Every family in their pantry has its own stockpile of go – to food items, whether for fast meals or snacking at any time of day or night. Only look at this list of staples canned, bottled or packed: sardines, tuna, tuyo fillets (salt dried fish), sausages, luncheon meat, corned beef, instant noodles, milk, soda crackers, potato chips, etc. Let’s not mention the foods we have in the fridge, the fish and the prepared meals.
People may extend the list that would cover basically half of the store aisles with what is now readily available. But the Store shelves are almost bare with the current worldwide pandemic. Practicing some prudence and discipline in our consumption is best in expanding the limited resources we have over the long haul. After all, the best defense one can have against this unseen enemy is to maintain a safe body and to heed the advice of social distancing from the state.
During normal times it is commonly considered that packaged or canned foods are the enemy of the health conscious. Those are not standard days, however. These same canned goods may be our salvation, just as in World War II K-rations helped the frontliners.
Below are some useful tips about how to make safe and balanced meals out of these canned “unhealthy” products.
FIFO–The’ first-in, first-out’ rule will apply, especially to highly perishable fresh produce, fish, and meats. Check the expiry or “best by” dates, as for the canned and frozen products. The fact remains that a canned or bottled food item is still edible even it is past its expiry date. Not only at its highest flavour.
The advantages of canned products can not be adequately emphasised.
The fruits and vegetables used for canning are harvested at peak freshness, ensuring the maximum taste and quality of nutrients.
Canned foods can be just as nutritious as fresh and frozen foods as many nutrients are protected from canning. The canning cycle keeps the amount of nutrients, fat-soluble vitamins, calcium, fat and carbohydrates largely unchanged. The canning cycle guarantees a long shelf life of at least one to five years. This can be helpful for people who frequently throw away fresh produce because of the spoilage.
Combine processed food with that of “eating.” Although most processed meats and canned seafood are considered unhealthy, they are still a necessity in today’s kitchen, as they are simple to cook and convenient to produce. The trick is to feed them with some “living food,” that is to say fresh or canned vegetables and fruits. For nutritious and tasty one-dish meals, find the following: Corn beef hash–sauté with plenty of garlic, onion and tomatoes. Attach sliced cabbage, carrots and diced potatoes. In the end, the meat-to-veggies ratio will be 1:4.
The corned beef is for the vegetables to taste.
Lunch omelet–Slice meat into cubes and sauté with garlic and onion, add green and red bell pepper.
Salted fish fried rice–Inspired by the same name Chinese recipe, using bottled tuyo fillets to make this delicious year-round Lenten treat. It has all the ingredients of the all-time favorite breakfast fare from Pinoy, and more. Cook the eggs scrambled, then set aside. In the bottled tuyo, sauté the garlic using the oil, add some shredded fillets, add the cooked rice (make it brown for a healthier option) and mix well for one or two minutes. Just before serving, add the scrambled egg, lots of sliced tomatoes and lettuce while still moist. To complete the staple taste of Pinoy, sprinkle some spiced vinegar.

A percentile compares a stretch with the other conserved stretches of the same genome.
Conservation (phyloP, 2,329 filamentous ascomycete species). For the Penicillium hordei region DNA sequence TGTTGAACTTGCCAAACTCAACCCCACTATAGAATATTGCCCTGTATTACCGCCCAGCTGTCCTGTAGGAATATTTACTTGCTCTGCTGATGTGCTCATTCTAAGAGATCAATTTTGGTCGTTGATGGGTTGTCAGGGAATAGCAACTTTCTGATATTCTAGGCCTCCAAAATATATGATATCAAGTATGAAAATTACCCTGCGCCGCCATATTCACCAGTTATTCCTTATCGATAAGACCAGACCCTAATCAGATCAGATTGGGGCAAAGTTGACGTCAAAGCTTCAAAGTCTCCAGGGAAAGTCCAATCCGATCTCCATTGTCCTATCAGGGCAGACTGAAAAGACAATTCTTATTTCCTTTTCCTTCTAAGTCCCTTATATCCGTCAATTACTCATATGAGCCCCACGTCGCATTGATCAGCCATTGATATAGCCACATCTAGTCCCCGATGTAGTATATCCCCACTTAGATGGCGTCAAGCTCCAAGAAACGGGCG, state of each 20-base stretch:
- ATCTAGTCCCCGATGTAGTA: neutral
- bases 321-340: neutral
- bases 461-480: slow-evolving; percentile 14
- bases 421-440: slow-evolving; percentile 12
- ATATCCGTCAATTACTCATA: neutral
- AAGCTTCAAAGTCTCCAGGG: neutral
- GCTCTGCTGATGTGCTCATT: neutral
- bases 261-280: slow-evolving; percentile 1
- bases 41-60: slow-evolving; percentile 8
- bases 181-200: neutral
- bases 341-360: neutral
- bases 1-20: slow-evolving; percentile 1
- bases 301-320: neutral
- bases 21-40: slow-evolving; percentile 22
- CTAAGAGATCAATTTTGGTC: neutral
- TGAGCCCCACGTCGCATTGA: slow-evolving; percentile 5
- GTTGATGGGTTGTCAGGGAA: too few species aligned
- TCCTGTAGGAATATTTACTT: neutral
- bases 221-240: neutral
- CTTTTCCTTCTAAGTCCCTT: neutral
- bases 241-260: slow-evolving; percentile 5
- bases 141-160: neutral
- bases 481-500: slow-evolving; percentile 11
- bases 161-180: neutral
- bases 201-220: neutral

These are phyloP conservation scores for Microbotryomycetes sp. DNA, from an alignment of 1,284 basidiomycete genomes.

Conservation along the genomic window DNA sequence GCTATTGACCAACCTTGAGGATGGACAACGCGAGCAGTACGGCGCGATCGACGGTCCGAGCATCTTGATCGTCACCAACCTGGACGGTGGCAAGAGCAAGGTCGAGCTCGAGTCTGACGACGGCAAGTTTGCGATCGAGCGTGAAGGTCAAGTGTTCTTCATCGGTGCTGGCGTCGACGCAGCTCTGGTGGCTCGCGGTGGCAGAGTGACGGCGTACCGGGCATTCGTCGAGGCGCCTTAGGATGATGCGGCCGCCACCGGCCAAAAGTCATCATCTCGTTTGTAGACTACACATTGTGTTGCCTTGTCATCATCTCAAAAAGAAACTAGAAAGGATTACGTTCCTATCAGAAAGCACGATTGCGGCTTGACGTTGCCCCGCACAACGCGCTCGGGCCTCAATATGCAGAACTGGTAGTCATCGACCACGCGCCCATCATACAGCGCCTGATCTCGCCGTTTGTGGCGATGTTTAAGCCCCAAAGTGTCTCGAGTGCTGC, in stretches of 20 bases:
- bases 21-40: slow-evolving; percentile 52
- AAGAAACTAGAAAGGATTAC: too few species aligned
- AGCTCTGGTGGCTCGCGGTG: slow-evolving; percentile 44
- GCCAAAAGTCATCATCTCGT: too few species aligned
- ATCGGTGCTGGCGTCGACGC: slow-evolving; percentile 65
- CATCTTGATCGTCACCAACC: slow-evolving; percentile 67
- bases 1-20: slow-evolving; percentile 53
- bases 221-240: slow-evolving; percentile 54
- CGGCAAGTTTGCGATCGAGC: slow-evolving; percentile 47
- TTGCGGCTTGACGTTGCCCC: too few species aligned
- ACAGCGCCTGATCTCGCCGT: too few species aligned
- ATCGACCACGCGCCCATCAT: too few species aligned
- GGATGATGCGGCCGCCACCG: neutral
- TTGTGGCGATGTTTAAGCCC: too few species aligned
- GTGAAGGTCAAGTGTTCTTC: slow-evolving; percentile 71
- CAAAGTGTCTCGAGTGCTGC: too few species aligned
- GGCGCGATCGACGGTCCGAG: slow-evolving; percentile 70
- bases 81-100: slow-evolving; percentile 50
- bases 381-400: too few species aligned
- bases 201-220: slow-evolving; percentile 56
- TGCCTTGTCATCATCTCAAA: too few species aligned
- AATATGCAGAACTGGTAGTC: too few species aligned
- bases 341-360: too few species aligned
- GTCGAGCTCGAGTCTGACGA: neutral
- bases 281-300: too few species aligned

Sarsiado–called sofrito by the Spaniards, it’s essentially a tomato-based, all-around sauce that can spice up any meal. Add plenty of tomatoes and red bell pepper, add in garlic and onion. Voila, you sofrito! Try to pour it over any fried fish, meat and even hard-boiled egg that our mom used to serve us when we were young. Sofrito is the basis for paella making too. It can also be used to make sarsiadong isda / cardillo, sofrito fried fish, chicken broth, whisked egg (think egg-drop soup) and topped with lots of cilantro.
Vegan “Spam”-Tokwa / tofu or soybean curd is one of the staples in my list. Based on the firmness you choose, there is plenty to choose from in the supermarket chiller. For its durability I personally prefer the Chinese tofu brand Kem Kang (momen tofu): solid enough to maintain its shape while frying, but silky soft while bitten in. And as it comes in a sealed box it has an expiry date of one month. Cut it into 1/4 inch thick slices, fry in a little oil until light brown on both sides, then season with soy sauce and salabat powder (ginger brew), another staple in my pantry. To make a vegan chop suey, pancit canton, sukiyaki, or the Korean chapchae, using these tofu steaks.
The citizens of Davao City have a well-kept secret about canned sardines: “pantawid,” a dish that the budget-conscious segment of society uses to get by. Called udong, it’s a common noodle dish for students on a string budget, for employees, and even for home helpers. Udong are long, thin dried noodles, in appearance similar to Italian angel hair pasta, sold in small packs, but it is the cooking method that is strikingly standardized, according to everyone I asked in Davao. Water is boiled in a pot, pasta is placed in, copious amounts of chopped tomatoes and onions are added (no sautéing), then a can of local sardines is added.
These examples will surely make every meal exciting for the next days.
It’s time to be creative and making sure that the foods we eat are nutritious.